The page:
The Odessa Record -

Henry Fallert, Harrington businessman, built early hotel which is now city's Food Mart

Series: Harrington News | Story 45

Last updated 9/10/2019 at 12:34pm

Archival photo

The photo did not identify the two gentlemen pictured, but the sign in it reads "Dutch Henry's Place, Henry Fallert, proprietor." One could assume the gentlemen are Henry Fallert and his bartender, left, George Woods. Could any of our readers confirm that?

Little Brown Jug

"Ha, ha, ha, you and me, Little brown jug, don't I love thee." A local memorabilia collector brought a little brown jug into city hall last week which had the following words of advertisement on it, "Dutch Henry's Place. Harrington, Wash. Henry Fallert Proprietor." The tan/brown jug stood about 8 inches tall and its base was 6 inches in diameter.

Henry Fallert was born in Zell, Missouri in 1863 and came west as a young man of 24, working for others in various places in Lincoln County. In 1899, Fallert began settling down in Harrington where he was both a lodger and employee of VanNatter and Pelky, a large and spacious saloon on Third Street. By May, Fallert was recognized in local news as the owner of a busy little restaurant, the Up-To-Date, which he had hired Contractor Chisholm to paint in preparation for the summer season of business. When winter rolled in to the Harrington Wheat Belt in December, Fallert decided that he would go "back home" to Zell, Mo., for several months, as he had not been back there for 10 years. In March when he returned, he acknowledged the pleasant visits that he had with people in Missouri with connection in the Harrington area. He met Mr. Whiteman, a former carpenter of Harrington who plans to return to Harrington. He also met a brother of Jake Smith, the prosperous rancher living south of town and uncle of Mrs. Ollie Dobson. The winter in Missouri was mild this year. In 1902 Fallert was on the census, single, 39 and a bar tender.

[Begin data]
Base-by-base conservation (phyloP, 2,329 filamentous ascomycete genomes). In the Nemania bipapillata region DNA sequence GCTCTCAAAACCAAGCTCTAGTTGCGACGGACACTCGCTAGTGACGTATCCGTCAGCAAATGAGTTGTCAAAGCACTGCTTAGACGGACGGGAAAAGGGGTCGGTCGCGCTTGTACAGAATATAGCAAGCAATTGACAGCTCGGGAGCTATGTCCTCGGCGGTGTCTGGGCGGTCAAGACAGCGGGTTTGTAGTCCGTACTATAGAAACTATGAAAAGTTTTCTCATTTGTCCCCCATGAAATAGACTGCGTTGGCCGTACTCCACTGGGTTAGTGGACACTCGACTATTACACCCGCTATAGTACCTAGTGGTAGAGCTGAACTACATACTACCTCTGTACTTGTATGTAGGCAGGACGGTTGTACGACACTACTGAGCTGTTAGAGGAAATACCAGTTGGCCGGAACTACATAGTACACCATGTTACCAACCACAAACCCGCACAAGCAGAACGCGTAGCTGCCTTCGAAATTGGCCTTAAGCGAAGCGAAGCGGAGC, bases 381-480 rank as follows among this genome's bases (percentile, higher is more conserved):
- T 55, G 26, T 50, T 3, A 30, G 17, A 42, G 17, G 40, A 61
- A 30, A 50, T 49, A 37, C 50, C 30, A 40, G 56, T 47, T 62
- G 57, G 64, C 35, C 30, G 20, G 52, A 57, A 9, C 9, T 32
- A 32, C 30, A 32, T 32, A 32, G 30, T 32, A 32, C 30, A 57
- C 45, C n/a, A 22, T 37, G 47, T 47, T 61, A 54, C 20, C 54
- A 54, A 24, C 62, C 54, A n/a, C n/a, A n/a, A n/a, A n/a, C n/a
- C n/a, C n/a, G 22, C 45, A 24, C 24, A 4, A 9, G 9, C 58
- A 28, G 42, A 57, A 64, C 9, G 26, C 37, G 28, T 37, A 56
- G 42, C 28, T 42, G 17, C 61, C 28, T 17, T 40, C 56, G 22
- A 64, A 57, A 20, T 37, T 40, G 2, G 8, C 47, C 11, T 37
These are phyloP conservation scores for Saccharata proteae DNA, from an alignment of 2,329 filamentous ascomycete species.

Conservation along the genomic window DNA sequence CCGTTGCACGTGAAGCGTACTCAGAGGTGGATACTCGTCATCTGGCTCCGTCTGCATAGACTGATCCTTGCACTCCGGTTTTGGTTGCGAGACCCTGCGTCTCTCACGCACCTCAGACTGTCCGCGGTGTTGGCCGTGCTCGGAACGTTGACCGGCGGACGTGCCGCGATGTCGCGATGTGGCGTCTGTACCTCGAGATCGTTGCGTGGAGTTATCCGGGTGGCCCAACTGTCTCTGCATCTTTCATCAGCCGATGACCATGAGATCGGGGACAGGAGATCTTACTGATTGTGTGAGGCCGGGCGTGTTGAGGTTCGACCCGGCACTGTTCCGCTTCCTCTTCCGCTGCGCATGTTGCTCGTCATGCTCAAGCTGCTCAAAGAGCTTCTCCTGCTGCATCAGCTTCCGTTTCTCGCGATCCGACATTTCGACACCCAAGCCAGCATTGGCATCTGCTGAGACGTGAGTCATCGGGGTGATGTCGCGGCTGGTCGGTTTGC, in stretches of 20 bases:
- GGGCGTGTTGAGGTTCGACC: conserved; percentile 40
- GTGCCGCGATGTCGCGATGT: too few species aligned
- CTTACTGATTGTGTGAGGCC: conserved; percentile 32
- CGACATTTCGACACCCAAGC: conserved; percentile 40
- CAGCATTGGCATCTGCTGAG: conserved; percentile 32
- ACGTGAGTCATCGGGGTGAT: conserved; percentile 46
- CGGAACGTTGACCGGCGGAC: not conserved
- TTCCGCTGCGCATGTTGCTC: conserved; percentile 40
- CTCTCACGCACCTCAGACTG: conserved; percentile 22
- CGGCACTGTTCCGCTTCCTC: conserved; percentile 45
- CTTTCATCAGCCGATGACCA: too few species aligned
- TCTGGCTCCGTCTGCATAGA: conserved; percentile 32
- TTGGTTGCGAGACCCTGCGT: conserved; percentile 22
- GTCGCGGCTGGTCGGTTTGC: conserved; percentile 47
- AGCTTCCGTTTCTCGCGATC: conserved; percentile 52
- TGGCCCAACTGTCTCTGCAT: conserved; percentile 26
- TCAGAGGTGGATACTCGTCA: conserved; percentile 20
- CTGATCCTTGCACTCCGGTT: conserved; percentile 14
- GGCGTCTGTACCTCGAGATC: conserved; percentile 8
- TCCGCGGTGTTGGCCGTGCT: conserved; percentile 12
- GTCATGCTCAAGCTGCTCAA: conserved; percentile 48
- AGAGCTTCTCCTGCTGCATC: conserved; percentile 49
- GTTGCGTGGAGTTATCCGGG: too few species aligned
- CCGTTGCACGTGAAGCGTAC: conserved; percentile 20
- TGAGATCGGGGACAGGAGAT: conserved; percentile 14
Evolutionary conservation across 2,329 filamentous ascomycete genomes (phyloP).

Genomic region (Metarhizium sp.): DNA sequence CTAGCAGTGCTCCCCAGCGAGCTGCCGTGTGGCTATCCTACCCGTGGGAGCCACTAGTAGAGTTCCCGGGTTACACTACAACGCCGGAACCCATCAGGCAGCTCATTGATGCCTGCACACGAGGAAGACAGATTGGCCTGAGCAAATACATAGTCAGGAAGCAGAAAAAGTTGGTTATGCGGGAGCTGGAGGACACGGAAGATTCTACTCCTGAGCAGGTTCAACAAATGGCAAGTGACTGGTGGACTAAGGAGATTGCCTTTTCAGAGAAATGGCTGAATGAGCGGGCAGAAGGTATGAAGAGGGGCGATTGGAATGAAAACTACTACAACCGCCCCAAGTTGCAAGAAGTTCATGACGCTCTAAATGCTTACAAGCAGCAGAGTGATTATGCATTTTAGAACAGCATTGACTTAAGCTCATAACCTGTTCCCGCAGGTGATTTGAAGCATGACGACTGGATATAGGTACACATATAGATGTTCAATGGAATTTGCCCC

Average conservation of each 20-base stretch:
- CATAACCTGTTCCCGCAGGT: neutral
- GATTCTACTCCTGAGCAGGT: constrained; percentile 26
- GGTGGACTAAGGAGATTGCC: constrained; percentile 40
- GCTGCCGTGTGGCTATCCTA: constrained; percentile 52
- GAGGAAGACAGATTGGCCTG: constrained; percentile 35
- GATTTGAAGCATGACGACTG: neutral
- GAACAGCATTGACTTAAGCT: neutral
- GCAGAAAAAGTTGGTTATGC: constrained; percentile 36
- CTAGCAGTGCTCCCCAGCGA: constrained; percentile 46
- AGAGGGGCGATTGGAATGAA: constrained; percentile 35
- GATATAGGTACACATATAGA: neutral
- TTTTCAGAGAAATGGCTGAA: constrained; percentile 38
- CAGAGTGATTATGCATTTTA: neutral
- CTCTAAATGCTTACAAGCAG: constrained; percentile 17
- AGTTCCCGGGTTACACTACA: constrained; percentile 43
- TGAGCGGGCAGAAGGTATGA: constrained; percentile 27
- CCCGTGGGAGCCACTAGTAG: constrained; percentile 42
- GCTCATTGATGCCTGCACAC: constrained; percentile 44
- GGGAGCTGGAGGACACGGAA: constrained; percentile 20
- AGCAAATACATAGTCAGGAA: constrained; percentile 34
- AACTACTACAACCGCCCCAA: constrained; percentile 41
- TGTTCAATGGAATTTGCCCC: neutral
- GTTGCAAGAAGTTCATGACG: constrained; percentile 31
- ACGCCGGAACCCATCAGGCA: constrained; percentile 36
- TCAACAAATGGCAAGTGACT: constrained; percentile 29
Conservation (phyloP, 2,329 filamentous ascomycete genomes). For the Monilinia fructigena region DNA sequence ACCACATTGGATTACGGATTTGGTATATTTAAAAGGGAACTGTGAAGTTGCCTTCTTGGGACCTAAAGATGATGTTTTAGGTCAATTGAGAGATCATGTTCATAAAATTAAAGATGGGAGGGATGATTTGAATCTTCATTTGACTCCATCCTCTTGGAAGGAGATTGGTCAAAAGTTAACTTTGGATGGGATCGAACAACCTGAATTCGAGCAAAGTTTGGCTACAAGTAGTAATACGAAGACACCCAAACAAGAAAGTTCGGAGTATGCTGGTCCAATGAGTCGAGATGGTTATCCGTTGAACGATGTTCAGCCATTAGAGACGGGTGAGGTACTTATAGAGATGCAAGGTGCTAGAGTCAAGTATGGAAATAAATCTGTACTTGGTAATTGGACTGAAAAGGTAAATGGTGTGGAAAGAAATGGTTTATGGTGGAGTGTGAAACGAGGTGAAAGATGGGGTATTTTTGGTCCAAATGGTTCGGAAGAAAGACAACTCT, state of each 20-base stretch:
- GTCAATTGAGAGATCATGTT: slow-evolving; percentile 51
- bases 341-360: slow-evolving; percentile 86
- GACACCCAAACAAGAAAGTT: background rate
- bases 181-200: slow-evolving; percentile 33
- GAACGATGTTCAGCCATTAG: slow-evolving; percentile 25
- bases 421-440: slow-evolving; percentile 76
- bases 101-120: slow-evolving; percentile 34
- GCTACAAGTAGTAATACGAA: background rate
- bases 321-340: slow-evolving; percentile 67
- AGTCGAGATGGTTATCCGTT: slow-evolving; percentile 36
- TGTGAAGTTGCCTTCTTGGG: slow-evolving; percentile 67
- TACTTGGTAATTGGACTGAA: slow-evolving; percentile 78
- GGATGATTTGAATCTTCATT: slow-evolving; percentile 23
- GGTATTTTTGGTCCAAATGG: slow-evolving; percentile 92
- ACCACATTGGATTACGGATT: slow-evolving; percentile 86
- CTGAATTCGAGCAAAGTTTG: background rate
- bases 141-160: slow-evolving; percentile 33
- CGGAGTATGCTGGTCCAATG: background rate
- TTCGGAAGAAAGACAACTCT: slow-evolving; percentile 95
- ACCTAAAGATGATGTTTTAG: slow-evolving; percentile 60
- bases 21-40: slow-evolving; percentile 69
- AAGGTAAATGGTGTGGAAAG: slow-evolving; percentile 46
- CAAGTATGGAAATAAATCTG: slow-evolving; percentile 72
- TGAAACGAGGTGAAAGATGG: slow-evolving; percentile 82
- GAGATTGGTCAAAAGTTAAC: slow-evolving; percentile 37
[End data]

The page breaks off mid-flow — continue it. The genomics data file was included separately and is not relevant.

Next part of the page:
Henry Fallert married the widow, Mrs. Mary Huber, in June 1904 who with her young son Ed came from Missouri. They were the parents of eight children: Eleanora, Charles, Rosella, Francis (died age 2 years), Katherine, Margaret, Emma and Francis. Most of the baptisms of their children were recorded locally in the St. Francis of Assisi ledgers. May 1904 is when George Wilson began hiring the contractor to build a saloon on the corner of Main and Third streets.

The business directory for Harrington in 1908 showed Henry Fallert as the proprietor of The Turf Exchange, recognized for its choice wines, liquors and cigars. The establishment necessitated having a full-time bartender, who in 1908 was George E. Woods. However, when Fallert took possession of Dutch Henry's Place, Woods continued in his employ, which occurred prior to the publication of the 1910 business directory. The record for the construction of Dutch Henry's Place has not been located. The 1905 fire map shows a structure (labeled saloon) on that corner of Third and Main, but did not disclose the name of the business. Just north of this saloon was a bandstand which was shown on the 1902 fire map without the building later identified as Dutch Henry's Place. Since the Turf Exchange was in the 1899 news, it is not likely that the two buildings were the same.